There are probably as many ways to go about framing an IT Strategic Planning process as there are plans. No wrong way, no right way to look down the road and over the horizon. Yet amazingly, when CIO’s are faced with leading IT strategic planning or making annual updates to an existing one they can quickly become overwhelmed with just getting organized.
IT Strategic Planning Examples
Like so many others who find themselves in that situation, you might be tempted to craft a tight little Google search for examples from other colleges you can adapt to fit your own. Maybe a search string like one of these is what you would use:
- +it strategic plan site:edu filetype:docx
- 2015 it strategic plan university site:edu filetype:docx
- “Information technology strategic plan” community college site:edu filetype:doc
If you choose the Google route, no doubt you will waste valuable time scanning the search results that are better spent doing your own IT strategic planning by drafting an outline of your own story. You’ll waste even more hours rewriting sections of other people’s work to fit your college while struggling to make the words fit your voice. And in the end, you will likely not have something that connects you with your peers because it is overly generic and disconnected from the real challenges and opportunities your institutions needs you to help with.
IT Strategic Planning Process
Instead consider adopting an IT strategic planning process using the 5-S’s offered here as a framework to build your own plan from scratch. The 5-S’s represent universal themes to drive your thoughts. The themes of the 5-S’s will help you produce a plan that resonates with your peers because it won’t be another list of technology projects they don’t understand.
IT strategic planning doesn’t have to be hard and your plan doesn’t have to be long. In fact it is better that it is short and meaningful, than long and disconnected. 2 pages of bullets which convey a clear vision that is aligned to your institutional priorities and a trajectory are significantly better than 20 pages no one will read or understand what you intend to do. Think executive summary and start writing with input from your team around these themes.
Strategic: List or describe the two or three things you will do to enable the institution to pursue its overall strategy. Be careful. Listing tactical IT projects could show you are not focused on enabling or facilitating the strategic direction of the institution. Describe IT in those initiatives that grow the business through new programs, transforming it through new services or enrollment; improve compliance and reduce institutional risk; raise revenue or improve margins; improve reputation and strengthen community or stakeholder engagement.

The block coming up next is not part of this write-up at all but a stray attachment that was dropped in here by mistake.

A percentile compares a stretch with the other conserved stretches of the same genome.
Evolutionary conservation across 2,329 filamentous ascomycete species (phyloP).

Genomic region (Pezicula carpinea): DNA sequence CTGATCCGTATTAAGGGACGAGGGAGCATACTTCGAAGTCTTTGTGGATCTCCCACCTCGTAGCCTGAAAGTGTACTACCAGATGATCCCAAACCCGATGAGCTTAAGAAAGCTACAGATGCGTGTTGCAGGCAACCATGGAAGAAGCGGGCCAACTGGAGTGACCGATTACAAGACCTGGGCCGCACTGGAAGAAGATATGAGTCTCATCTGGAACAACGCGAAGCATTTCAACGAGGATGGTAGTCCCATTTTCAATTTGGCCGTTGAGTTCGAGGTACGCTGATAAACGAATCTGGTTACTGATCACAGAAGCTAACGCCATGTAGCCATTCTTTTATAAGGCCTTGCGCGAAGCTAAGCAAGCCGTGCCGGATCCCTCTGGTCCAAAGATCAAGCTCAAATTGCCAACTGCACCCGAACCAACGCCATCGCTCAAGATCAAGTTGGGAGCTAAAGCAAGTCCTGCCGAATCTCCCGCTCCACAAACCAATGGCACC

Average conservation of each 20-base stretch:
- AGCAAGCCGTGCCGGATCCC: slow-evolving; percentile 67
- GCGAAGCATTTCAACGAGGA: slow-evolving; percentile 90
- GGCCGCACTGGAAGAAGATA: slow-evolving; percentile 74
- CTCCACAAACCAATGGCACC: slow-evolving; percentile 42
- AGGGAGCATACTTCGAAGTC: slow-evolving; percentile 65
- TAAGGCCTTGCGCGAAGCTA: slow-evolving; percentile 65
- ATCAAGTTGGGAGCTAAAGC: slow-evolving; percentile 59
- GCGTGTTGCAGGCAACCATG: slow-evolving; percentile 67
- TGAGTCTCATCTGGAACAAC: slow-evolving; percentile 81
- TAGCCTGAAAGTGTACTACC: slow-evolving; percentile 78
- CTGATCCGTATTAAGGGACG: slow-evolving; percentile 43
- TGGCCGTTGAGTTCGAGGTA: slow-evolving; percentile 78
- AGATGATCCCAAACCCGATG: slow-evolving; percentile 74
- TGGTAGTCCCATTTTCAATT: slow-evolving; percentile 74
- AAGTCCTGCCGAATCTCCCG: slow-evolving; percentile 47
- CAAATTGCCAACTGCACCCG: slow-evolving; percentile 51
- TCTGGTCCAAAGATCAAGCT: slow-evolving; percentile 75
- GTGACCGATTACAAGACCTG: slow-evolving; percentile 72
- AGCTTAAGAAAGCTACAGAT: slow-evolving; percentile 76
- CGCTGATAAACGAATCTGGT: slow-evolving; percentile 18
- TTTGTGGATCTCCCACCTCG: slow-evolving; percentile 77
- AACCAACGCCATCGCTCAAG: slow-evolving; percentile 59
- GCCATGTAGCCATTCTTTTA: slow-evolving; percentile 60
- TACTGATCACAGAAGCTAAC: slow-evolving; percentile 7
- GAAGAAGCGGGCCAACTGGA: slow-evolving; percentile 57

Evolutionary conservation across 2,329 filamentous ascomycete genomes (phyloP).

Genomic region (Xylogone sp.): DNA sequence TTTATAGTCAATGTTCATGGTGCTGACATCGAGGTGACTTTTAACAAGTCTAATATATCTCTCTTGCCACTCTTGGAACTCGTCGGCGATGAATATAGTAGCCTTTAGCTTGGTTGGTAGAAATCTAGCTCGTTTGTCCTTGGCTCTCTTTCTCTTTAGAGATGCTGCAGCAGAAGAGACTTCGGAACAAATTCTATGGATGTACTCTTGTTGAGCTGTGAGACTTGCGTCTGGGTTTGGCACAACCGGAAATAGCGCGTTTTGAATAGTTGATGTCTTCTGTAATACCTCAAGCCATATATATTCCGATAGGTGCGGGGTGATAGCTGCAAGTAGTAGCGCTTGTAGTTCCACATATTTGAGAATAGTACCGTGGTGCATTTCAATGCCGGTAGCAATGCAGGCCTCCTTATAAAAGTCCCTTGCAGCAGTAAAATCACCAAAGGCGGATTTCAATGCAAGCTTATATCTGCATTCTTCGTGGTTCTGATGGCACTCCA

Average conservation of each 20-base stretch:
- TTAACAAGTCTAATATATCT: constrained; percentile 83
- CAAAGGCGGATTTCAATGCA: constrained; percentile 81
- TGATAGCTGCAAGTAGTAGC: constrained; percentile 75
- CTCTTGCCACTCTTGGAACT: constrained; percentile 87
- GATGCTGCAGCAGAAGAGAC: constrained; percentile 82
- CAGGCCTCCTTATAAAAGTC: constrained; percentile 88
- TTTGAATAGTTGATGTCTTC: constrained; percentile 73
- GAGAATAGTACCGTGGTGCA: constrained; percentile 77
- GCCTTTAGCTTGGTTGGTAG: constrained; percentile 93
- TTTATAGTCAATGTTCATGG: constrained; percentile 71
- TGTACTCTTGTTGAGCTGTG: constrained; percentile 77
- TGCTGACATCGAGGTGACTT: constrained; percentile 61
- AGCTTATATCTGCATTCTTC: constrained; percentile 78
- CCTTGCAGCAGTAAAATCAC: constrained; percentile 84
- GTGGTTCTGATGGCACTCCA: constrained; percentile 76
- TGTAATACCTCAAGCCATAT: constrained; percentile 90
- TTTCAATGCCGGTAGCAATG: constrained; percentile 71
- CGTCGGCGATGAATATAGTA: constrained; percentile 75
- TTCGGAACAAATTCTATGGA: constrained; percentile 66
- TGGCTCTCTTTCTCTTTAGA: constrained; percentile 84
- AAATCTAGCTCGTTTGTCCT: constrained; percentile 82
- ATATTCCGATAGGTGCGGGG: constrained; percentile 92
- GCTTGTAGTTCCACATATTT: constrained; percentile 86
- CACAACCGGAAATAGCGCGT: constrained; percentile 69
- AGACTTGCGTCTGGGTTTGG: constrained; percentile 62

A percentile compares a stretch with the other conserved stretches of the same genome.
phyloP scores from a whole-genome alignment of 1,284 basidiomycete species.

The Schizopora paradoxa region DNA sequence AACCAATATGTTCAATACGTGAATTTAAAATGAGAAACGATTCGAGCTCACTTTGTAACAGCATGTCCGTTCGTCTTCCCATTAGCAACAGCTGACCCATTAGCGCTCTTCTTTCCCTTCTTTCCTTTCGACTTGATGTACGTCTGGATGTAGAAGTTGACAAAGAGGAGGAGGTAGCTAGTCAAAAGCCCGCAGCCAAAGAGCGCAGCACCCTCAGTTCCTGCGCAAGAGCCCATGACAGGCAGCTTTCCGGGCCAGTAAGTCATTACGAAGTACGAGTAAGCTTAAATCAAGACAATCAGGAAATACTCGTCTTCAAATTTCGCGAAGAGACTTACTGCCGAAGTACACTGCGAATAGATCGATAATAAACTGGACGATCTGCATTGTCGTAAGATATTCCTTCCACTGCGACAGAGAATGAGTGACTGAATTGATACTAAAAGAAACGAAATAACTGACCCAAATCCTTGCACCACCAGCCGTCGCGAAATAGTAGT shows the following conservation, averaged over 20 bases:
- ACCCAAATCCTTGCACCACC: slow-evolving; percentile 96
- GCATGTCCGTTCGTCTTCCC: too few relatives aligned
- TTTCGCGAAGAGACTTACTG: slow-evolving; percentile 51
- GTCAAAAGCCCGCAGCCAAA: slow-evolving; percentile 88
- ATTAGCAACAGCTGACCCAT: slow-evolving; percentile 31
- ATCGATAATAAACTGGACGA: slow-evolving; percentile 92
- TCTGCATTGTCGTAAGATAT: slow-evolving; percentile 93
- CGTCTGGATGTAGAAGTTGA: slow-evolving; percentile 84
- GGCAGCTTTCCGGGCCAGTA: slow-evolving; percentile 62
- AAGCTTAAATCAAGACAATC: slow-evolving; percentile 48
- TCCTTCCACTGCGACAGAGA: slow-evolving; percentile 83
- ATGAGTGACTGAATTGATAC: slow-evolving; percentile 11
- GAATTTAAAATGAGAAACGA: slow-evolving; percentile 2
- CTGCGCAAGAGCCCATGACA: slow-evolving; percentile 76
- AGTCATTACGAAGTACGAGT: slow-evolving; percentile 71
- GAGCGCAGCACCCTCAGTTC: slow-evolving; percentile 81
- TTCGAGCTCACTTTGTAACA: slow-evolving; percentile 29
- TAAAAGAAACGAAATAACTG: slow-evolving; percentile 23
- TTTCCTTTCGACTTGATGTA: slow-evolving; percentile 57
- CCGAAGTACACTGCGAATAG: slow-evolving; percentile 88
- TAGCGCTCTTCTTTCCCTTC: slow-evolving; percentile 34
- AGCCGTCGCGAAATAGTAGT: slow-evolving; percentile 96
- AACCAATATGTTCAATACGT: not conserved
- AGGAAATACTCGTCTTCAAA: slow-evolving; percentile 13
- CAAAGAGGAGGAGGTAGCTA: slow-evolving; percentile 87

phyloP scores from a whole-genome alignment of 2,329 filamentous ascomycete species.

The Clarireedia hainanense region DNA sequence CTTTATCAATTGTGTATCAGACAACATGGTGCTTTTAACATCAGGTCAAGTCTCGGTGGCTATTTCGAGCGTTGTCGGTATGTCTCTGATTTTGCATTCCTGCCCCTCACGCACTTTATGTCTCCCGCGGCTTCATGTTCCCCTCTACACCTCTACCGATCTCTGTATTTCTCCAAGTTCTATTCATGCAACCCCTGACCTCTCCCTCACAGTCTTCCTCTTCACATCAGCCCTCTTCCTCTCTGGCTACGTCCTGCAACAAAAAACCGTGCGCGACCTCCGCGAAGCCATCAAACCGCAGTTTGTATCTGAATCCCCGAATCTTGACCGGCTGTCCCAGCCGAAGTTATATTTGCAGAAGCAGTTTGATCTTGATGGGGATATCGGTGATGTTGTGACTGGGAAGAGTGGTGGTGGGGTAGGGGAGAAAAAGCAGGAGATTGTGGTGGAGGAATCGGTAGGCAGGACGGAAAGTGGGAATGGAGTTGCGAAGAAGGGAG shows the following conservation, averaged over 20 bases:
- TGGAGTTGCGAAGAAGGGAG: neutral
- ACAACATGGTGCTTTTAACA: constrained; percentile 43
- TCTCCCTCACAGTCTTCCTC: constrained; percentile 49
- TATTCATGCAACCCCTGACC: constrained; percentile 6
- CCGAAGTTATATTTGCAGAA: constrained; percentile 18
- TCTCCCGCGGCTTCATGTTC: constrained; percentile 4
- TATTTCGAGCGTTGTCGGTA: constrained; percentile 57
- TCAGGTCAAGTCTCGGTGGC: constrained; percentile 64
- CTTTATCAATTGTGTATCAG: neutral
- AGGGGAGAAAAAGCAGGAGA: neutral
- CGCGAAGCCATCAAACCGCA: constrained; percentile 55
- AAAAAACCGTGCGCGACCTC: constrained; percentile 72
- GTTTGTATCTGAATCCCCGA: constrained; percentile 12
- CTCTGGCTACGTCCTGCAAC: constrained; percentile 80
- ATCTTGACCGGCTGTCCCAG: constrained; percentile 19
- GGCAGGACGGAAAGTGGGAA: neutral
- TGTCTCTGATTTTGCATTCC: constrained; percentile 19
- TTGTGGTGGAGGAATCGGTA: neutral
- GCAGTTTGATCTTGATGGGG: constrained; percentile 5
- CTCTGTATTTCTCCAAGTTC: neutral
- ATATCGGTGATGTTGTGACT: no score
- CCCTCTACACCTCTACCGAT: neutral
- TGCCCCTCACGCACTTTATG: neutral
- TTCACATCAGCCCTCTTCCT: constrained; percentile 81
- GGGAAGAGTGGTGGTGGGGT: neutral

Simplification: Within your own organization and systems, describe a strategy for eliminating complexity. In the architecture, the application portfolio, processes, skills required by staff, and any other opportunity to wring out complexity and simplify your world and how your customers engage with it. This is about driving out complexity because it in turns removes the related costs and effects on quality. But it also can be a huge impediment to agility. Put simply the more complex you make it the heavier the burden on everyone.
Service: List or describe two or three of your services for improvement. Ideally, this will be services directly linked to how you will support being Strategic and echo Simplification. You should definitely feel like you have repeated yourself when you are done with this section.
Sustainability: Consider the need to focus on two aspects. First, you should focus on your plan to not start something you are not fully capable of continuing for 5 years. So you may want to focus on improving your IT Governance model so new applications or systems are not brought in that cannot be supported long term because of one-time revenue sources, maintenance costs, or scarcity of skills. Where your plans for simplification eliminate complexity, duplication and waste here you focus on not bringing in new forms of it. Second, you should focus on Green IT. Sustainability throughout the service life-cycle – procurement, operations and retirement.
$avings: I trust this is mostly obvious. But don’t be tricked into thinking it is about cutting your budget. No, the goals of Simplification, Sustainability and $avings are to free up resources (fiscal and human) to be allocated on Strategy. Consider using Gartner’s Run, Grow, Transform approach as I have which would be to shift funds from Running IT to those that will Grow and Transform the institution. This is about minimizing your O&M expenses so that they can be reallocated to strategic discretionary projects so long as they can be done sustainability.
With the 5-S’s of IT Strategic Planning as your framework and a clear intent to find no more than 10 initiatives to describe in total, but that are woven into as many of the 5 S’s as you can. You should emerge from IT strategic planning with a clear vision for your way forward that your institution will understand and support.
Still having second thoughts, give yourself some added structure using Stop, Start, Continue for each item to detail what you will start doing, stop doing or continue doing. Recognizing that stopping something can be incredibly strategic as I hope you see with Simplification. Then you can turn your attention to your tactical plans without much effort.